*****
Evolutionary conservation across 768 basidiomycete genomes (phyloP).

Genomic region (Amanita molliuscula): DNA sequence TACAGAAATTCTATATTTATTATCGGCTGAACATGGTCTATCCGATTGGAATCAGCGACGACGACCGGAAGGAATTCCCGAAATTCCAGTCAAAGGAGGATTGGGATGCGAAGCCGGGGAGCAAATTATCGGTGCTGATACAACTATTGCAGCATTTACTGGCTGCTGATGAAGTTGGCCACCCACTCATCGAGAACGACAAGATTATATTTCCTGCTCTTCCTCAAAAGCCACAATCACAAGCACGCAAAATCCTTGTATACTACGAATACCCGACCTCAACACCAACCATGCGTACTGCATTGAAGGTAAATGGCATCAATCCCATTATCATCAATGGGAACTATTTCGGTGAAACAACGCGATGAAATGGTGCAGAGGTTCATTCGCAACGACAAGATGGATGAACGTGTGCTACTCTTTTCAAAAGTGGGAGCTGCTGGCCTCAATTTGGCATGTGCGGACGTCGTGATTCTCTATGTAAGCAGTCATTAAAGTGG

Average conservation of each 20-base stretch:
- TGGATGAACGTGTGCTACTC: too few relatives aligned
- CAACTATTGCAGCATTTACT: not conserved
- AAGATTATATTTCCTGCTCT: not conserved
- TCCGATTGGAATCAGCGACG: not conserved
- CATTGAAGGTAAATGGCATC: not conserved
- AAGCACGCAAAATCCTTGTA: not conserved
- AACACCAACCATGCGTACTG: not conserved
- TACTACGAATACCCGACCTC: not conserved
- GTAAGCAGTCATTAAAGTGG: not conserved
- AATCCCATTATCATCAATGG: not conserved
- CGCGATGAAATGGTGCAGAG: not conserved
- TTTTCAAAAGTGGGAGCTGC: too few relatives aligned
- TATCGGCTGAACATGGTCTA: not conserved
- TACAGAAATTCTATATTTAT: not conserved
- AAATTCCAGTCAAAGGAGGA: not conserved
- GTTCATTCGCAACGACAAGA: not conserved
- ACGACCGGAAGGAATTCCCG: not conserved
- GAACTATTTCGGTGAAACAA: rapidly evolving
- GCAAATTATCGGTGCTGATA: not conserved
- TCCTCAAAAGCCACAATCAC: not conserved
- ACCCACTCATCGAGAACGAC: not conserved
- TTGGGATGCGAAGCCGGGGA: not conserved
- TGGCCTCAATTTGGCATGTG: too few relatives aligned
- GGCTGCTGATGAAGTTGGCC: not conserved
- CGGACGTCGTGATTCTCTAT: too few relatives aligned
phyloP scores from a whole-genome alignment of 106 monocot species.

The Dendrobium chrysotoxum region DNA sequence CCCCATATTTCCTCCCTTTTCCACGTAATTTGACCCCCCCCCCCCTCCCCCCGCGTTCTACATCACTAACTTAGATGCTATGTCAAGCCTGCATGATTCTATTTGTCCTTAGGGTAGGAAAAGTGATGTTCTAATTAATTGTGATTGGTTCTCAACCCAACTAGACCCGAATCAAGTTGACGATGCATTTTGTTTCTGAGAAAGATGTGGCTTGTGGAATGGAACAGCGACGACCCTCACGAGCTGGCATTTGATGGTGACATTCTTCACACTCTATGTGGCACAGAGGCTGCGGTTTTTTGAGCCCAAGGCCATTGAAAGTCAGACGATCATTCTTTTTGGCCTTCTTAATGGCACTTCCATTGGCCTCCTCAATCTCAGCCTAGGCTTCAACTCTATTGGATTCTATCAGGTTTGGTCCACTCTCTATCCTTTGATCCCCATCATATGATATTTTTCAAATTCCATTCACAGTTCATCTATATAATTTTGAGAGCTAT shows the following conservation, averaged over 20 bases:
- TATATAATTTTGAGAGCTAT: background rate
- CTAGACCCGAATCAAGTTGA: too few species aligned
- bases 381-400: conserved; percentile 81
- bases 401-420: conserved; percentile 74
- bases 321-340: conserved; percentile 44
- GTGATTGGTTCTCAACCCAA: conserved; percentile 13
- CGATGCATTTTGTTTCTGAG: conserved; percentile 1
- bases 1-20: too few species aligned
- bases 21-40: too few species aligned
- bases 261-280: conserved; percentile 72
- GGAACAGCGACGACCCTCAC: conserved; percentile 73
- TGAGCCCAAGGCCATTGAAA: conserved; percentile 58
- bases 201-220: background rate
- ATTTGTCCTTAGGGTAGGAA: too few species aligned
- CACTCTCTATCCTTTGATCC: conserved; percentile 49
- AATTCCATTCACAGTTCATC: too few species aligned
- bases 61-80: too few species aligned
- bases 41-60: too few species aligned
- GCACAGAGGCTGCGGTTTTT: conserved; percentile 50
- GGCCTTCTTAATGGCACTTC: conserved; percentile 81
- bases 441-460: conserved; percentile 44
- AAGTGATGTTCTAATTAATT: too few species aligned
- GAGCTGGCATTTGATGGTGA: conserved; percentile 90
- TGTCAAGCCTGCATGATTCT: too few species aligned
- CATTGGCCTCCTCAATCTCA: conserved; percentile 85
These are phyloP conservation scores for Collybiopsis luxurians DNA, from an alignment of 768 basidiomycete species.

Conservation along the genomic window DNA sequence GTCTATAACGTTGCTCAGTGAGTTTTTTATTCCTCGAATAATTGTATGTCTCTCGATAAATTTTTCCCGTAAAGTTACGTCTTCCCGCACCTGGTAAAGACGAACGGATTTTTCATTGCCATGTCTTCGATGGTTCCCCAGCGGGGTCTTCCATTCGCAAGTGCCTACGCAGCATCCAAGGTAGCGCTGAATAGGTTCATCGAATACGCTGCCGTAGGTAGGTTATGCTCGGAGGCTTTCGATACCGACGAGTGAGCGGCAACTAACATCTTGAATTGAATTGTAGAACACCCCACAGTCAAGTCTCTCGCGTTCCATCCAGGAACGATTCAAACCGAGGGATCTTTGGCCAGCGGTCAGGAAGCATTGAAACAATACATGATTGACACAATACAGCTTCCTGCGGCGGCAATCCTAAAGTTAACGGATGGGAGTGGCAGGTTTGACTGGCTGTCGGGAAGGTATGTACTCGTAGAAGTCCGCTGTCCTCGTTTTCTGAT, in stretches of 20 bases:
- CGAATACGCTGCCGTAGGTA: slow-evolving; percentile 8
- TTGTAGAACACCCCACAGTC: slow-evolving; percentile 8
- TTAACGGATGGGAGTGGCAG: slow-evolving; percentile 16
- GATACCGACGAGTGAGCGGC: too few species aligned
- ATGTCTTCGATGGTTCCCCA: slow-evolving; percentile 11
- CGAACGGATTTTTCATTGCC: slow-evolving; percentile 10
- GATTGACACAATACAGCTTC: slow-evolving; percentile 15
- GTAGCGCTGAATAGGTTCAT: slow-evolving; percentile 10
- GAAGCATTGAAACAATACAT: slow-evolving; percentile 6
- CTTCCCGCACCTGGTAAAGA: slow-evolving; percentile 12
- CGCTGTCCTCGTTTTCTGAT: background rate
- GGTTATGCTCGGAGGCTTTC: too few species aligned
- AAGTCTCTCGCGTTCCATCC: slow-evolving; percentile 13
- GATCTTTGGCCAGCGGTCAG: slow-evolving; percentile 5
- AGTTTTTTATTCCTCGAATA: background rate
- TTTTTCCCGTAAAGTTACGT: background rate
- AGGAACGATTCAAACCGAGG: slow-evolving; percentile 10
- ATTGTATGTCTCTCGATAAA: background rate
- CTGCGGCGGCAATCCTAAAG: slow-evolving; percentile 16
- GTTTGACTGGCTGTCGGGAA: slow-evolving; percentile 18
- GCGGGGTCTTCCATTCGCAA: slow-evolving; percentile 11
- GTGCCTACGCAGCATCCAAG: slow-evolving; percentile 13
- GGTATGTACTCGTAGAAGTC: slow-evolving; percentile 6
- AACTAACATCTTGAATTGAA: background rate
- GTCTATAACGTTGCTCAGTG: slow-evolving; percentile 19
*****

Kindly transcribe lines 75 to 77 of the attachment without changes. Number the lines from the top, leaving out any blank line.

- ATTGTATGTCTCTCGATAAA: background rate
- CTGCGGCGGCAATCCTAAAG: slow-evolving; percentile 16
- GTTTGACTGGCTGTCGGGAA: slow-evolving; percentile 18